Questionable Predictions for 2021

By: Andrew J. Willms

President and CEO of The Milwaukee Company

In my last two articles, I discussed why most market forecasts for the year ahead should be viewed skeptically and how to prepare for 2021. You can find these earlier articles here and here.

Last year once again demonstrated how unreliable yearly forecasts can be and often are. In December 2019, the median of Wall Street forecasters expected the S&P 500 would rise 2.7% in 2020. With apologies to Harry Doyle in Major League, that pitch was “j-u-s-t a bit outside”.

This week I’d like to conclude my series of posts on market predictions by discussing some recent forecasts that I consider to be debatable, at best.

Questionable Prediction 1: The stock market will continue its current torrent pace.

The Dow climbed 7.5% last year, while the S&P rose 16.6%. For the Nasdaq, it was the best year since 2009 with a 48.0% gain. Despite their horrendous record, Wall Street analysts are once again making bullish 2021 predictions for the stock market. Their consensus outlook: the S&P 500 will reach 4,000 by year end, which equates to a gain of approximately 9.4% in 2021.

The Federal government’s seemingly unlimited willingness to pump additional liquidity into the economy means stocks could continue to trend higher. However, doing so comes at a significant cost (including a falling dollar, increased potential for inflation, greater wealth disparity, etc.), which means the punch bowl will have to be pulled at some point. On top of that, the U.S. economy continues to struggle and the Covid-19 pandemic has taken a serious turn for the worse.

Moreover, the mathematical concept known as mean reversion adds credence to the notion that we are probably in the latter stage of the current equity market rally. Simply put, mean reversion refers to the propensity for returns to revert to the long-run average level. Or as Sir Isaac Newton might have put it: What goes up, must come down.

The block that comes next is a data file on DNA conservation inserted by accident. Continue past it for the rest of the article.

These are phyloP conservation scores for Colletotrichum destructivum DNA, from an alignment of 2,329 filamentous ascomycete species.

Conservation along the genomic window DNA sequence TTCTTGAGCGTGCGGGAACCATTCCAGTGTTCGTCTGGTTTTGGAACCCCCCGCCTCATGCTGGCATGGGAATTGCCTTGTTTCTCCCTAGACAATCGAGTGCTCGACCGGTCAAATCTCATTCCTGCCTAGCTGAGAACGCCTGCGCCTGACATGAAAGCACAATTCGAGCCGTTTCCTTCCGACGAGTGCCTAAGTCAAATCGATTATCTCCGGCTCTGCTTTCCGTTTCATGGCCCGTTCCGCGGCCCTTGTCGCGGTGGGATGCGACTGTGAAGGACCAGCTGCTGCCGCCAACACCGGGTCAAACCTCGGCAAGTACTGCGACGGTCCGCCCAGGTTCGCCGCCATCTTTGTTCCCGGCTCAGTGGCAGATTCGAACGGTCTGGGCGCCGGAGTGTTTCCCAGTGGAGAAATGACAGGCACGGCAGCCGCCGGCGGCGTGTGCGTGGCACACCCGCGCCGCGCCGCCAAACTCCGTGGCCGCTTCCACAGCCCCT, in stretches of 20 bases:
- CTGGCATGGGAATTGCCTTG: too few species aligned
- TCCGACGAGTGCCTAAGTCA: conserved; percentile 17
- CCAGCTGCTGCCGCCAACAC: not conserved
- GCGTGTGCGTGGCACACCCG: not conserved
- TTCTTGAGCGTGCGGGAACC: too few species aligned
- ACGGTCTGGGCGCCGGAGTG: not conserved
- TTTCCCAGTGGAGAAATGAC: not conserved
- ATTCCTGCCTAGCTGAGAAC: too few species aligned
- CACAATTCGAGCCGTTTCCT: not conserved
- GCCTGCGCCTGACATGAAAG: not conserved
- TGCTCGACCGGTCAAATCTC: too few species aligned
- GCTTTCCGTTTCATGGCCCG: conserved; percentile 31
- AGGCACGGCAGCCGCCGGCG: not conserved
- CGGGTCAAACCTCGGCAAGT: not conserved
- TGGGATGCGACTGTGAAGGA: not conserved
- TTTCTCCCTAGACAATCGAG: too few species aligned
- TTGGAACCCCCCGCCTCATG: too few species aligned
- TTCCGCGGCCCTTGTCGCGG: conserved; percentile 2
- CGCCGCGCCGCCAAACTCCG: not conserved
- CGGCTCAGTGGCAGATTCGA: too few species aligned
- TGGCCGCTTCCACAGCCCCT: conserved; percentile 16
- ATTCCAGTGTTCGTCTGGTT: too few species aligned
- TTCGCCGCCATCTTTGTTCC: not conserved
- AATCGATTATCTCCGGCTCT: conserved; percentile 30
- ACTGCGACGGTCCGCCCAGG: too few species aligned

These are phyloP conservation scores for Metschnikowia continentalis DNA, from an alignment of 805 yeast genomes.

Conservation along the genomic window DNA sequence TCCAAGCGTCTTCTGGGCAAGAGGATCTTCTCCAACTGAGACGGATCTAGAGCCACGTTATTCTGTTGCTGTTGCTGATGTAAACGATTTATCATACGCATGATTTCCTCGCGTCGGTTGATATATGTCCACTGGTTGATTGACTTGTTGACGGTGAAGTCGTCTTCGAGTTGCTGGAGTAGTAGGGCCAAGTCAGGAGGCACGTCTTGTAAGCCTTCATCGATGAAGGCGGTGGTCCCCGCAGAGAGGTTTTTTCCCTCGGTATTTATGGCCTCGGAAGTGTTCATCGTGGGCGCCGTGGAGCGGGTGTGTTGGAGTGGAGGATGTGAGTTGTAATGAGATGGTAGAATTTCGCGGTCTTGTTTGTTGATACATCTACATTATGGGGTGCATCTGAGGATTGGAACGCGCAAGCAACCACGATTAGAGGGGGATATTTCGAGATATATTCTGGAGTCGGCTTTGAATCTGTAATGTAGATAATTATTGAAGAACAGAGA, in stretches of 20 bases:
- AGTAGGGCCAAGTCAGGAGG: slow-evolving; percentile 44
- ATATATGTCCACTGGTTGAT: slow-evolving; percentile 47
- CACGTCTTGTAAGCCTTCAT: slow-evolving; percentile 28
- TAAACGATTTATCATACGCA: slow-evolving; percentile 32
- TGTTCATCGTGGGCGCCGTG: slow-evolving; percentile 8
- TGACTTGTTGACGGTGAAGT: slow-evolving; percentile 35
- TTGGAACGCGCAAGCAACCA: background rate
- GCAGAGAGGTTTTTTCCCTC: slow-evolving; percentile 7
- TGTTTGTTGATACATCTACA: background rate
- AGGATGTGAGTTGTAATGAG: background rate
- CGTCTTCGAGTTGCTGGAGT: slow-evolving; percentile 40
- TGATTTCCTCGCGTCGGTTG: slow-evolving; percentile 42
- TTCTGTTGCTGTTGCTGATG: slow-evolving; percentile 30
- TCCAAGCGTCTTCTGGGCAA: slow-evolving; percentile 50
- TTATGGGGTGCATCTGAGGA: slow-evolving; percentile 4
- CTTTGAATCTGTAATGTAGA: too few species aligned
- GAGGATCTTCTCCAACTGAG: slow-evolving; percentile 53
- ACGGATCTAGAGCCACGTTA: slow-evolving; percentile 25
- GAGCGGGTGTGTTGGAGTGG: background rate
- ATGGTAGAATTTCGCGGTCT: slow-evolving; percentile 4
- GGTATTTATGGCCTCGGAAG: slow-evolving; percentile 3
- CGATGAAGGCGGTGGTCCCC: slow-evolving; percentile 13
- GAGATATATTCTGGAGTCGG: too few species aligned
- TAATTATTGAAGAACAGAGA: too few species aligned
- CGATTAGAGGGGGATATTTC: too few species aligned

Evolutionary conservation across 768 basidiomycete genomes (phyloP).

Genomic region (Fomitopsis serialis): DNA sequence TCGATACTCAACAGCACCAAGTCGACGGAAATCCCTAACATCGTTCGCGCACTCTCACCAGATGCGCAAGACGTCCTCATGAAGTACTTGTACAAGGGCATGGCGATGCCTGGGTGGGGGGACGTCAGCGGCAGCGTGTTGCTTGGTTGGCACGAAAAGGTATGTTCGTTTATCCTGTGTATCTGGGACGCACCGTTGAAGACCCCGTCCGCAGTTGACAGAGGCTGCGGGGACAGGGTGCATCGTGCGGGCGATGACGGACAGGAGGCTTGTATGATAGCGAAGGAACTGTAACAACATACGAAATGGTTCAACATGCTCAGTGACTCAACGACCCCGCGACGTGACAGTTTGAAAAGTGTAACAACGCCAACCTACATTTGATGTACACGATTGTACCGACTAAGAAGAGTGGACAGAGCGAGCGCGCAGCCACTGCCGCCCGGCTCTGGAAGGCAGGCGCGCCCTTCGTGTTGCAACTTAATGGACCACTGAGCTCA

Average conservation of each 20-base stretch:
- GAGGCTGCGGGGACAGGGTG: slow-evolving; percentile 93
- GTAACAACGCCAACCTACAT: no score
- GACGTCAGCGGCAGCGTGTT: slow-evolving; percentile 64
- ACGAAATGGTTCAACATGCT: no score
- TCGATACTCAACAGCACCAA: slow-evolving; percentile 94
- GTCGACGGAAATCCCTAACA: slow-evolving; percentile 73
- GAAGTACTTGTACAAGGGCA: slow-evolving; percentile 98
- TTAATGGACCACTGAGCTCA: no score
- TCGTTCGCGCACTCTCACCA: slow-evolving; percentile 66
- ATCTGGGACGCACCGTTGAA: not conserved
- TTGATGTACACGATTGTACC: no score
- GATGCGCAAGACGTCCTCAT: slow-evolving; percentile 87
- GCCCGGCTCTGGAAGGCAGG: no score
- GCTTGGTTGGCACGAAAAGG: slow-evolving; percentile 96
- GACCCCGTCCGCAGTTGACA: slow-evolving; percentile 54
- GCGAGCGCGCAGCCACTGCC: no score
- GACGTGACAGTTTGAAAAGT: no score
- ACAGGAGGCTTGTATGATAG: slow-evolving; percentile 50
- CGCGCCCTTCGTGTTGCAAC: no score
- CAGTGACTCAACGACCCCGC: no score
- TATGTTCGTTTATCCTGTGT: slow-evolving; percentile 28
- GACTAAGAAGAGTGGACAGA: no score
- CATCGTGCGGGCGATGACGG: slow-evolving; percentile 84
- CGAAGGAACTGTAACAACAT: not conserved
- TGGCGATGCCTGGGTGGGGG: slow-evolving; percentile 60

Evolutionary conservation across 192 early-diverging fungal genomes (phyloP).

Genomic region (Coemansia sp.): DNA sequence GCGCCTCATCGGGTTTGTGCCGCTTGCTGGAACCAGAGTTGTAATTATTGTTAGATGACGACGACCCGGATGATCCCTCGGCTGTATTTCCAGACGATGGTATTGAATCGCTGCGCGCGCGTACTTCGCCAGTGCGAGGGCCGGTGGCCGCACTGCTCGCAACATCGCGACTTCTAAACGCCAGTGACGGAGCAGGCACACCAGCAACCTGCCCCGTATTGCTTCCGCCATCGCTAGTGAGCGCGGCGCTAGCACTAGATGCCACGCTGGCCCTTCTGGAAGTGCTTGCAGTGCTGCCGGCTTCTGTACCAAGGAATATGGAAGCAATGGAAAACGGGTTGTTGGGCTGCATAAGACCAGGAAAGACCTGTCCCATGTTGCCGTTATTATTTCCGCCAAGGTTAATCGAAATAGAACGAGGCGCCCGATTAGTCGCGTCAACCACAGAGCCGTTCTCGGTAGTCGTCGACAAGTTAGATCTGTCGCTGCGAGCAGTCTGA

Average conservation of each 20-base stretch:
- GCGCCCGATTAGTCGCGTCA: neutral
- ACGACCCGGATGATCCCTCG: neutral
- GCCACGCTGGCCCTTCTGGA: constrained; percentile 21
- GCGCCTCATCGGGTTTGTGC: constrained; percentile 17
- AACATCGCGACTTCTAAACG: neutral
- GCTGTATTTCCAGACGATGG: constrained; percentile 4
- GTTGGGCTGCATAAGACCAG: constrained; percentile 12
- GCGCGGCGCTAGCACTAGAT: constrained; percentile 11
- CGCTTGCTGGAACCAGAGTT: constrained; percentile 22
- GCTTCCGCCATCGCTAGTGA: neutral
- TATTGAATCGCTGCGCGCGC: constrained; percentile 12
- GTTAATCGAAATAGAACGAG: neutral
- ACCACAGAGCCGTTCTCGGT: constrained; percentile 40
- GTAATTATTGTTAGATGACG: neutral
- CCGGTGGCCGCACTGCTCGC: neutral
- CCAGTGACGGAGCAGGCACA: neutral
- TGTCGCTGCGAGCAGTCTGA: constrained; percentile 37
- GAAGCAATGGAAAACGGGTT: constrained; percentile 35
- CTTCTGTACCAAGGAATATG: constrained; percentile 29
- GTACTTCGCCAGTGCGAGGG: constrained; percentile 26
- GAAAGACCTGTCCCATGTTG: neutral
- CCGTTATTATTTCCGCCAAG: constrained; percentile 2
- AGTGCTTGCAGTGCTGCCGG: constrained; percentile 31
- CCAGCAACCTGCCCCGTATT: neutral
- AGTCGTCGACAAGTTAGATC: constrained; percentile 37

Questionable Prediction 2: Inflation will remain low for the foreseeable future.

A recent article published by Bloomberg described inflation as a “mirage”. According to economists cited in the article, “2021 will be a year plagued by numerous unwarranted inflation scares. Consumer inflation will remain weak over the medium term -- until the economy fully absorbs the slack resulting from the pandemic.”

The prevailing view seems to be that as long as rates and bond yields remain below 1%, central banks can continue with “quantitative easing” (printing money to buy securities, usually government bonds) with minimal inflation risk. World debt now stands at approximately $280 trillion, which is about $130 trillion greater than it was during the global financial crisis of 2008-2009, according to International Money Fund statistics. In my view, such aggressive monetary policy with no historical benchmarks should be met with a good deal of trepidation.

Questionable Prediction 3: Actively managed funds will consistently outperform their quantitatively managed counterparts.

Bloomberg also recently reported that stock-picking fund managers outperformed quantitative portfolio managers, who utilize rules-based computer algorithms to guide their investment decisions. Two reasons for the sudden reversal in fortunes were identified.

• First, many stock pickers were rewarded for their large bets on tech stocks and initial public offerings. While these bets paid off handsomely in 2020, volumes of academic research have demonstrated that it is unlikely that traders will be able to consistently outperform the market in the years to come. And for the few stock pickers able to accomplish the feat, their outperformance is more likely the result of luck than skill.

• Second, many strategies that use data to inform investment decisions had a difficult time keeping up with the never-before-seen market movements that were brought on by the Covid-19 pandemic. If nothing else, this year taught us that quantitative strategies that use more recent data can better cope with highly volatile markets. Furthermore, rules-based portfolio managers need to be prepared to use their own judgment when they see the market behaving in unanticipated ways.

2020 was a year that will not soon be forgotten, and 2021 is off to a memorable start too. Fortunately for market forecasters, year-end predictions tend to be quickly forgotten (except when the forecaster is right, in which case he or she can be counted on to never allow anyone within shouting distance to forget it).

There’s an old saying in the forecasting game that the best antidote to move attention away from your last prediction is to continually offer new projections. On that score, at least, Wall Street is (still) batting a thousand.

Thank you for reading,

Andrew J. Willms

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